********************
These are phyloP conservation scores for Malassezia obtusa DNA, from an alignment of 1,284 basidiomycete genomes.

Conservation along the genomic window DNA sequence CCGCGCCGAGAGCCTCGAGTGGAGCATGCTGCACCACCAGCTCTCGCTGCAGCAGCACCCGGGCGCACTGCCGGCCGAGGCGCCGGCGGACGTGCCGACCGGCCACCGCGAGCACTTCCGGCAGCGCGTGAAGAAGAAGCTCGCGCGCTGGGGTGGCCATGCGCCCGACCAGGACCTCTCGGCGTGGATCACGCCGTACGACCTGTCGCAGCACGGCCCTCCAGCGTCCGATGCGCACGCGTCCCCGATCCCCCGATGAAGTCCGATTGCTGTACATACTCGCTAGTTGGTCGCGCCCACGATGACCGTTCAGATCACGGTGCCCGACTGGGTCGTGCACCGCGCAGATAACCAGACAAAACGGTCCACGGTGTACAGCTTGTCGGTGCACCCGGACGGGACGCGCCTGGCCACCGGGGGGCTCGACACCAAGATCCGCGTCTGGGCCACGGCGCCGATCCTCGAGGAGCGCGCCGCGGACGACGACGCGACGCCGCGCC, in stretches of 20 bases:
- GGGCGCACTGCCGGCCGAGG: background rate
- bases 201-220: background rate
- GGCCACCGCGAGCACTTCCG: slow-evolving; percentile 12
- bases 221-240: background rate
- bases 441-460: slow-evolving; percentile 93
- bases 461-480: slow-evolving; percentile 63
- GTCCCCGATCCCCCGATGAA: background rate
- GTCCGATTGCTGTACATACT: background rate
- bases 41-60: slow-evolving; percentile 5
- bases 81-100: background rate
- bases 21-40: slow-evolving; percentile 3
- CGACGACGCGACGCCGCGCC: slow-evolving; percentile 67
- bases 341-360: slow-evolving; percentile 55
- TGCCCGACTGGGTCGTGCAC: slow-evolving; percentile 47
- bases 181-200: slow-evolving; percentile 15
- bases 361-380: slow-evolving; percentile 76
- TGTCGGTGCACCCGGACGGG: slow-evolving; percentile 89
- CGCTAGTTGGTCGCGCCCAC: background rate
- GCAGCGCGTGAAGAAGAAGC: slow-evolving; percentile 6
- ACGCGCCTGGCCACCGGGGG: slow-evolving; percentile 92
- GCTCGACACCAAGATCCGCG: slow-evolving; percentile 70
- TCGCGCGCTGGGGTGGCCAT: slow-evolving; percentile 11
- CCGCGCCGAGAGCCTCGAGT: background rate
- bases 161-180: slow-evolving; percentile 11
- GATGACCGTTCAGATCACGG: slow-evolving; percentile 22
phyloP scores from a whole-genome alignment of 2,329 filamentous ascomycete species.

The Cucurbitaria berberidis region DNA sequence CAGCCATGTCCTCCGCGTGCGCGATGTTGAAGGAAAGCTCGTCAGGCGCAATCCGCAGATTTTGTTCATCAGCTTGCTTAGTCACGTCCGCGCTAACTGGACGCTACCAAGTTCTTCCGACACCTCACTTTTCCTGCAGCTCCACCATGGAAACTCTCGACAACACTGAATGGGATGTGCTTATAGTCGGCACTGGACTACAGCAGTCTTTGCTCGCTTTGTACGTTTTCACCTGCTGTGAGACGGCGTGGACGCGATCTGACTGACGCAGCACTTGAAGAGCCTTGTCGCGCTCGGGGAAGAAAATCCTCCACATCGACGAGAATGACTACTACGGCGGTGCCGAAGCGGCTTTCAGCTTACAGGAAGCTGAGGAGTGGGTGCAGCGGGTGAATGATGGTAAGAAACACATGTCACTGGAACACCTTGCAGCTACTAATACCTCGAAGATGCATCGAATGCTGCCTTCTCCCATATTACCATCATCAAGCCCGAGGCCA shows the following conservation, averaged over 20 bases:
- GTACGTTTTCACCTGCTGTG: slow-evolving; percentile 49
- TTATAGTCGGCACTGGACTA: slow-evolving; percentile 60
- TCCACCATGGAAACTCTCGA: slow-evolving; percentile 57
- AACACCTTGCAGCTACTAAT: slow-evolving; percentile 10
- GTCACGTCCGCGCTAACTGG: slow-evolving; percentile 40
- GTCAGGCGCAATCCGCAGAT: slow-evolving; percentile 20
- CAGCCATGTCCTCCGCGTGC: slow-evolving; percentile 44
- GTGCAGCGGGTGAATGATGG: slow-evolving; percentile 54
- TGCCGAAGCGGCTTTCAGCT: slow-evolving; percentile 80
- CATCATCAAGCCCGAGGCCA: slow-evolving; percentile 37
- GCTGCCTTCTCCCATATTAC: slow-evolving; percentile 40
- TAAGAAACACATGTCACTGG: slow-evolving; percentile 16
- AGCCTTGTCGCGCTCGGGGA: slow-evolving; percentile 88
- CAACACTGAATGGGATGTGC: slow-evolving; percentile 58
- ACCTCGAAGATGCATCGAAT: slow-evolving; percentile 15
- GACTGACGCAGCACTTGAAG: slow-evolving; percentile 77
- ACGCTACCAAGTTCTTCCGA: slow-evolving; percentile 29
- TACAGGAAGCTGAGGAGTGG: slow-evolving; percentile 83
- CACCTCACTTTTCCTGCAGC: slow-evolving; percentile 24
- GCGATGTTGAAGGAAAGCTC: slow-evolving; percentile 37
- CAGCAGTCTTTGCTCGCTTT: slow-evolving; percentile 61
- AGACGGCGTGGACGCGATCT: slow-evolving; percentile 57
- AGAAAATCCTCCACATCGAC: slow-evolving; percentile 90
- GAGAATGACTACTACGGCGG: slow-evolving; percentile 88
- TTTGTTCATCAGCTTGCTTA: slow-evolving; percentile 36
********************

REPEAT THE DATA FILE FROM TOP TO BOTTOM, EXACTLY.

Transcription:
These are phyloP conservation scores for Malassezia obtusa DNA, from an alignment of 1,284 basidiomycete genomes.

Conservation along the genomic window DNA sequence CCGCGCCGAGAGCCTCGAGTGGAGCATGCTGCACCACCAGCTCTCGCTGCAGCAGCACCCGGGCGCACTGCCGGCCGAGGCGCCGGCGGACGTGCCGACCGGCCACCGCGAGCACTTCCGGCAGCGCGTGAAGAAGAAGCTCGCGCGCTGGGGTGGCCATGCGCCCGACCAGGACCTCTCGGCGTGGATCACGCCGTACGACCTGTCGCAGCACGGCCCTCCAGCGTCCGATGCGCACGCGTCCCCGATCCCCCGATGAAGTCCGATTGCTGTACATACTCGCTAGTTGGTCGCGCCCACGATGACCGTTCAGATCACGGTGCCCGACTGGGTCGTGCACCGCGCAGATAACCAGACAAAACGGTCCACGGTGTACAGCTTGTCGGTGCACCCGGACGGGACGCGCCTGGCCACCGGGGGGCTCGACACCAAGATCCGCGTCTGGGCCACGGCGCCGATCCTCGAGGAGCGCGCCGCGGACGACGACGCGACGCCGCGCC, in stretches of 20 bases:
- GGGCGCACTGCCGGCCGAGG: background rate
- bases 201-220: background rate
- GGCCACCGCGAGCACTTCCG: slow-evolving; percentile 12
- bases 221-240: background rate
- bases 441-460: slow-evolving; percentile 93
- bases 461-480: slow-evolving; percentile 63
- GTCCCCGATCCCCCGATGAA: background rate
- GTCCGATTGCTGTACATACT: background rate
- bases 41-60: slow-evolving; percentile 5
- bases 81-100: background rate
- bases 21-40: slow-evolving; percentile 3
- CGACGACGCGACGCCGCGCC: slow-evolving; percentile 67
- bases 341-360: slow-evolving; percentile 55
- TGCCCGACTGGGTCGTGCAC: slow-evolving; percentile 47
- bases 181-200: slow-evolving; percentile 15
- bases 361-380: slow-evolving; percentile 76
- TGTCGGTGCACCCGGACGGG: slow-evolving; percentile 89
- CGCTAGTTGGTCGCGCCCAC: background rate
- GCAGCGCGTGAAGAAGAAGC: slow-evolving; percentile 6
- ACGCGCCTGGCCACCGGGGG: slow-evolving; percentile 92
- GCTCGACACCAAGATCCGCG: slow-evolving; percentile 70
- TCGCGCGCTGGGGTGGCCAT: slow-evolving; percentile 11
- CCGCGCCGAGAGCCTCGAGT: background rate
- bases 161-180: slow-evolving; percentile 11
- GATGACCGTTCAGATCACGG: slow-evolving; percentile 22
phyloP scores from a whole-genome alignment of 2,329 filamentous ascomycete species.

The Cucurbitaria berberidis region DNA sequence CAGCCATGTCCTCCGCGTGCGCGATGTTGAAGGAAAGCTCGTCAGGCGCAATCCGCAGATTTTGTTCATCAGCTTGCTTAGTCACGTCCGCGCTAACTGGACGCTACCAAGTTCTTCCGACACCTCACTTTTCCTGCAGCTCCACCATGGAAACTCTCGACAACACTGAATGGGATGTGCTTATAGTCGGCACTGGACTACAGCAGTCTTTGCTCGCTTTGTACGTTTTCACCTGCTGTGAGACGGCGTGGACGCGATCTGACTGACGCAGCACTTGAAGAGCCTTGTCGCGCTCGGGGAAGAAAATCCTCCACATCGACGAGAATGACTACTACGGCGGTGCCGAAGCGGCTTTCAGCTTACAGGAAGCTGAGGAGTGGGTGCAGCGGGTGAATGATGGTAAGAAACACATGTCACTGGAACACCTTGCAGCTACTAATACCTCGAAGATGCATCGAATGCTGCCTTCTCCCATATTACCATCATCAAGCCCGAGGCCA shows the following conservation, averaged over 20 bases:
- GTACGTTTTCACCTGCTGTG: slow-evolving; percentile 49
- TTATAGTCGGCACTGGACTA: slow-evolving; percentile 60
- TCCACCATGGAAACTCTCGA: slow-evolving; percentile 57
- AACACCTTGCAGCTACTAAT: slow-evolving; percentile 10
- GTCACGTCCGCGCTAACTGG: slow-evolving; percentile 40
- GTCAGGCGCAATCCGCAGAT: slow-evolving; percentile 20
- CAGCCATGTCCTCCGCGTGC: slow-evolving; percentile 44
- GTGCAGCGGGTGAATGATGG: slow-evolving; percentile 54
- TGCCGAAGCGGCTTTCAGCT: slow-evolving; percentile 80
- CATCATCAAGCCCGAGGCCA: slow-evolving; percentile 37
- GCTGCCTTCTCCCATATTAC: slow-evolving; percentile 40
- TAAGAAACACATGTCACTGG: slow-evolving; percentile 16
- AGCCTTGTCGCGCTCGGGGA: slow-evolving; percentile 88
- CAACACTGAATGGGATGTGC: slow-evolving; percentile 58
- ACCTCGAAGATGCATCGAAT: slow-evolving; percentile 15
- GACTGACGCAGCACTTGAAG: slow-evolving; percentile 77
- ACGCTACCAAGTTCTTCCGA: slow-evolving; percentile 29
- TACAGGAAGCTGAGGAGTGG: slow-evolving; percentile 83
- CACCTCACTTTTCCTGCAGC: slow-evolving; percentile 24
- GCGATGTTGAAGGAAAGCTC: slow-evolving; percentile 37
- CAGCAGTCTTTGCTCGCTTT: slow-evolving; percentile 61
- AGACGGCGTGGACGCGATCT: slow-evolving; percentile 57
- AGAAAATCCTCCACATCGAC: slow-evolving; percentile 90
- GAGAATGACTACTACGGCGG: slow-evolving; percentile 88
- TTTGTTCATCAGCTTGCTTA: slow-evolving; percentile 36